For my Truly Colorful Idioms post, I looked at the origins of words and phrases which included color in them. Among those was “yellow-belly” – a term meaning coward. Writer Catie Rhodes commented that she wondered where we got the words “sissy” and “nancy” in reference to cowardly or weak people. What a great post idea!
So for today’s Amaze-ing Words Wednesday, please step in between the hedges and let’s go hunt down 6 different ways to say, “You spineless weakling!”
Sissy. Sissy is a familiar term for a sister. I still hear it in the south from time to time (no idea about other regions). In 1887, “sissy” was applied to an effeminate man: “Look and walk too much like sissies to do much fightin’.” (The Lantern, August 27, 1887) – Oxford English Dictionary. This follows the usual strategy of insulting a guy by calling him a girl.
Nancy. There are a few theories here. First, Miss Nancy was an adjective in the 19th century meaning effeminate. It may have come from the early 18th century actress Miss Anne Oldfield (Nancy is a nickname for Anne). Miss Oldfield used her dramatic skills and feminine wiles to sustain a highly successful acting career.
Second, Nancy Dawson was a famous 18th century prostitute about whom the sailors wrote a song that went something like this:
Of all the girls in our town
The red, the black, the fair, the brown
That dance and prance it up and down
There’s none like Nancy Dawson.
Third, the word “nancy” also referred to one’s posterior.
By 1958, one or more of these got applied as “nancy boy” to an effeminate homosexual male. The reference appears in British author Lawrence Durrell’s Balthazar: “All he said with sudden petulance was ‘I can’t stand that Toto fellow. He’s an open nancy-boy.'” It is now typically shortened to simply “nancy” to refer to a weak male who may be considered effeminate.
Wimp. Some claim that “wimp” derived from the character J. Wellington Wimpy in the Popeye comic strip, who was known for his timidity and whining. However, the word was used in 1920 in George Ade’s Handmade Fables: “Next day he sought out the dejected Wimp who was hungering for the Eastern Hemisphere” and used several other times in that decade. Meanwhile, Popeye made his first appearance in 1929 and didn’t gain ground until the 1930s. The word “wimp” likely derived from “whimper” – which is what one would assume a coward or weakling does in the face of danger.
Wuss. Well, this is what I get for never having seen Fast Times at Ridgemont High (1982). I had no idea where this word came from. Apparently, “wuss” was a term spoken by character Mike Damone in the movie: “You are a wuss: part wimp, and part pussy.” (For the record, I hate that p word.)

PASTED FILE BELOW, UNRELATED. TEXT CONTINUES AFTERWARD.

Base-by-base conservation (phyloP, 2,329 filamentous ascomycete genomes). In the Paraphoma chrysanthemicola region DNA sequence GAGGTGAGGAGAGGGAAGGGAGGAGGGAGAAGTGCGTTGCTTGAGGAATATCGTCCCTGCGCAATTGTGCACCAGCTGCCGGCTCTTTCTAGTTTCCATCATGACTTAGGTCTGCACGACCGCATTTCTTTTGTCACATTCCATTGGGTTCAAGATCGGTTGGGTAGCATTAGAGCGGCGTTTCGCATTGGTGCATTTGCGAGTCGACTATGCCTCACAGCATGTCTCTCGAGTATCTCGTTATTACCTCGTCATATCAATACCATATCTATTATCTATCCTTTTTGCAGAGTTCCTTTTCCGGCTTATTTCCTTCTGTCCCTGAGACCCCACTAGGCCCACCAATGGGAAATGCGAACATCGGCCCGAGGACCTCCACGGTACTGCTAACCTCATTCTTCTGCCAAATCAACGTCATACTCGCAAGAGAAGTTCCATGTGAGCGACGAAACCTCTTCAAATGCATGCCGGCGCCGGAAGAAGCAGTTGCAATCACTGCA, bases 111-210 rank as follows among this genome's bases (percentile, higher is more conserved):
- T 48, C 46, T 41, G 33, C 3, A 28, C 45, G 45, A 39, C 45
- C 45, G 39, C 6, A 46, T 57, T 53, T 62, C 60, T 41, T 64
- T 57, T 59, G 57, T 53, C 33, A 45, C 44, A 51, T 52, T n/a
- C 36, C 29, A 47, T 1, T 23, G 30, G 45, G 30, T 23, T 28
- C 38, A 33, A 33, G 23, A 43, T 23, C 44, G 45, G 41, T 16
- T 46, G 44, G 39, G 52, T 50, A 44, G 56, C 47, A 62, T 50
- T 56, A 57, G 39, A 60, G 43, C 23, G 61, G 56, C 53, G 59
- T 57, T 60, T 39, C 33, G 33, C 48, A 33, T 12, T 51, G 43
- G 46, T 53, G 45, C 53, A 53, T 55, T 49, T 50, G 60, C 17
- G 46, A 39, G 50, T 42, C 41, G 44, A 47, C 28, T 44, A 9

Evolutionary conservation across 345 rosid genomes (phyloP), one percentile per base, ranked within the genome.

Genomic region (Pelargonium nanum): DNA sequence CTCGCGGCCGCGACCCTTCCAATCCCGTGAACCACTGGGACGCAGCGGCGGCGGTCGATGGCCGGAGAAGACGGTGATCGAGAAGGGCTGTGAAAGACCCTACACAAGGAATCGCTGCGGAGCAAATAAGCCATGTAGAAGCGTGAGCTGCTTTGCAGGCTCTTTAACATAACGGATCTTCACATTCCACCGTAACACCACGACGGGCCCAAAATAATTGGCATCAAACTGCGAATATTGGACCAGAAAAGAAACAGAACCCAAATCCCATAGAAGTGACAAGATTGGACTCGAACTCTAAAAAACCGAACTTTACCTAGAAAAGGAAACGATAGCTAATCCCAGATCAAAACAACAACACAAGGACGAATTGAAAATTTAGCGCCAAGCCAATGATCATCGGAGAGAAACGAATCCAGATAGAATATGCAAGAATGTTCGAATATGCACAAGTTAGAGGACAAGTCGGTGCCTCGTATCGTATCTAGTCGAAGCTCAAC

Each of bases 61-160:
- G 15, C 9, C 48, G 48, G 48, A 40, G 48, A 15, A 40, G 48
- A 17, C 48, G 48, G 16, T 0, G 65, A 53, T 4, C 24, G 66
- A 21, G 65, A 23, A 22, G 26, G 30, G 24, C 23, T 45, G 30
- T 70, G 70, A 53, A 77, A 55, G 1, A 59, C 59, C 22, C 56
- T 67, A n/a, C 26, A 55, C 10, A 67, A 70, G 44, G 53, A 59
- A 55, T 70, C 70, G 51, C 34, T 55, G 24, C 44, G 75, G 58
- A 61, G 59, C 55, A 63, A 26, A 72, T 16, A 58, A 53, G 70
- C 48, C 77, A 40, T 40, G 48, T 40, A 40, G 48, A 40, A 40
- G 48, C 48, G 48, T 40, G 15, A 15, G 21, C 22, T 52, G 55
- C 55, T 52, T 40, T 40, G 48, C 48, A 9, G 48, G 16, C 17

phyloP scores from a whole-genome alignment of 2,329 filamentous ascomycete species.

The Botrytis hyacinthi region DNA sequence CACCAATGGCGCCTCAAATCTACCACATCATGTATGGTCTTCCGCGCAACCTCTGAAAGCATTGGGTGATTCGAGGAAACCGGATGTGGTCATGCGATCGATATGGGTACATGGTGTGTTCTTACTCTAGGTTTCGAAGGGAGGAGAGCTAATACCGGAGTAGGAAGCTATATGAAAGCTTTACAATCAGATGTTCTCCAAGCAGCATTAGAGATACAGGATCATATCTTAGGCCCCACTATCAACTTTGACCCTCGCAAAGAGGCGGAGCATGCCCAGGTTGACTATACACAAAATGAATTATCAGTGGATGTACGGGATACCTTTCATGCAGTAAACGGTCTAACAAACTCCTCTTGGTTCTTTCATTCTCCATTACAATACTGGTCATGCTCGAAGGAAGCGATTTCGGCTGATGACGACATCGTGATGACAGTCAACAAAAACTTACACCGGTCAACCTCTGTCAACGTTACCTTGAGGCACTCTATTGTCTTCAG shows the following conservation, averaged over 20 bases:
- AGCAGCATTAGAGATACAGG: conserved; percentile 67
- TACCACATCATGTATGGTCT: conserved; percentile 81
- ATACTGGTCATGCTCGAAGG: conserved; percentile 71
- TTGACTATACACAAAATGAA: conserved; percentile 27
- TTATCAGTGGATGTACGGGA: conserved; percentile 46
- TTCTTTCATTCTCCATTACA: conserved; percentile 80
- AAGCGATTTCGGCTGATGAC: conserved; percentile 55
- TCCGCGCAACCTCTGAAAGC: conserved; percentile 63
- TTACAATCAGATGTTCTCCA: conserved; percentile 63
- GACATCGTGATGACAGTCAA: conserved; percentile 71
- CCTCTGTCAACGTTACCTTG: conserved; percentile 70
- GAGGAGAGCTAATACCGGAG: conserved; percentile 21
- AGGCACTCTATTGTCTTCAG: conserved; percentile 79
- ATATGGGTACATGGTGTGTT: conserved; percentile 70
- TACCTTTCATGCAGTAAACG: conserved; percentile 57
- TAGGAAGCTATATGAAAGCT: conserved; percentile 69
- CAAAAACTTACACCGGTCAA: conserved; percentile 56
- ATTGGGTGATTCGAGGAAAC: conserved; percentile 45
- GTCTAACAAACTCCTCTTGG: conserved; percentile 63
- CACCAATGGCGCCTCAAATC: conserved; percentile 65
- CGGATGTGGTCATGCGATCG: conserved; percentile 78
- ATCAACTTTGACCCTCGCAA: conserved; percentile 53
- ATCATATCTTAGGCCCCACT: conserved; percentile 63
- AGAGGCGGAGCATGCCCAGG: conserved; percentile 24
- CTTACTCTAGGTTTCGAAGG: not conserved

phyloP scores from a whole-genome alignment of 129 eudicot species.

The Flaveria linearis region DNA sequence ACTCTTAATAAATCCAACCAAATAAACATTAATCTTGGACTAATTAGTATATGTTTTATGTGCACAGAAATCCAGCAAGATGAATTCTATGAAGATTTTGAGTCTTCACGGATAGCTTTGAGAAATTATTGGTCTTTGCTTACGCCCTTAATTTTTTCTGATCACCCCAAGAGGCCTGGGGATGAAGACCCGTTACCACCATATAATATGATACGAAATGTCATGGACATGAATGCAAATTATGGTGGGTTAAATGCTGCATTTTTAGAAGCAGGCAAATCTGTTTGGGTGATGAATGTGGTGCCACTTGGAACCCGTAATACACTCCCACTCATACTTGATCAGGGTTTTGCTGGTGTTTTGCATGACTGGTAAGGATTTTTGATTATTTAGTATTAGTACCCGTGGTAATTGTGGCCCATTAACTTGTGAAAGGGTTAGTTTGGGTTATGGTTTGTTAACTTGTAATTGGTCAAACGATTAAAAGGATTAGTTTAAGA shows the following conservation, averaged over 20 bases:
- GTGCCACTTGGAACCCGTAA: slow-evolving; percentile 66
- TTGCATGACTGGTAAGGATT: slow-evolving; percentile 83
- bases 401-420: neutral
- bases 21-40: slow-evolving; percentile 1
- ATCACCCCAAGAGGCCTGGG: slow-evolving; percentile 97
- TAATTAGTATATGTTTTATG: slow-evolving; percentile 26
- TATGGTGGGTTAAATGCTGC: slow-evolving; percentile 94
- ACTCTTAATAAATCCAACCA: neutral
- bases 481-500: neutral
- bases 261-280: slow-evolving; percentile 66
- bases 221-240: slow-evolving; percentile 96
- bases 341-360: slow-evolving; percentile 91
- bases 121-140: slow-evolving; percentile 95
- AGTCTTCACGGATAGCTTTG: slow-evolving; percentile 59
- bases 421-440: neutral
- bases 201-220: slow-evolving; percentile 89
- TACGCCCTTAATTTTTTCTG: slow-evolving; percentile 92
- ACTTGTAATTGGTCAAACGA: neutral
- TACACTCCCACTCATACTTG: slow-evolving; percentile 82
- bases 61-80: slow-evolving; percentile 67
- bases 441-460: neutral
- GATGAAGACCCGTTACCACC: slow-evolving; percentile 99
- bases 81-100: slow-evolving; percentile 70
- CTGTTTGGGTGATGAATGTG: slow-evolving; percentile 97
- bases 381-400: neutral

Lily Liver. A healthy liver is a dark reddish-brown. The ancient Greeks used to sacrifice an animal the night before a battle; if the animal’s liver was red and full of blood, they considered that a good omen; if it was pale and lily-colored, that was an indication of bad things to come. Likewise, they figured that a coward had a pale liver too. In fact, in the Middle Ages, it appears that some believed the liver to be the seat of courage or passion. The idea of a “lily liver” was popularized by Shakespeare in Macbeth (1605): “Go prick thy face and over-red thy fear, thou lily-livered boy.” (Shakespeare also wrote in The Merchant of Venice: “How many cowards . . . have livers as white as milk.”)
Pansy. First used in 1929, “pansy” refers to a homosexual man. I did not find a definitive source, but it appears that D.H. Lawrence’s poetry collection titled Pansies was the origin of this word. Some of the poems referred to homosexual feelings and acts, and the collection was purged by the publisher of its most controversial material. Some suggest that Lawrence used the word “pansies” from the French word “panser” which means to bandage or bind up; others that he used the Middle English “pancy” from the French “pensee” which means a thought or remembrance. He may have intended a double-meaning. The word “pansy,” however, got a lot of use in the Pansy Craze of the 1920s and 1930s in which gay stage performers had an underground popularity surge.
The usage I’m more familiar with is perhaps best displayed with a clip from Monty Python and the Holy Grail:
“Come on, ya pansy!” – Black Knight
So what other slang words do you know that mean weak or cowardly? (Why do you think they are so often applied to men?) Why do we come up with so many ways to insult others?
Sources: Online Etymology Dictionary; Red Herrings & White Elephants by Albert Jack; Shakespeare’s Words, Word Wizard; godfreydykes.info; Centretruths Digital Literature; Dissertation by Christine Courtland Mather; Word Detective; Indiana University Authors; Wikipedia (I double-check information from this site); Word Origins Discussion Forum; Online Encyclopedia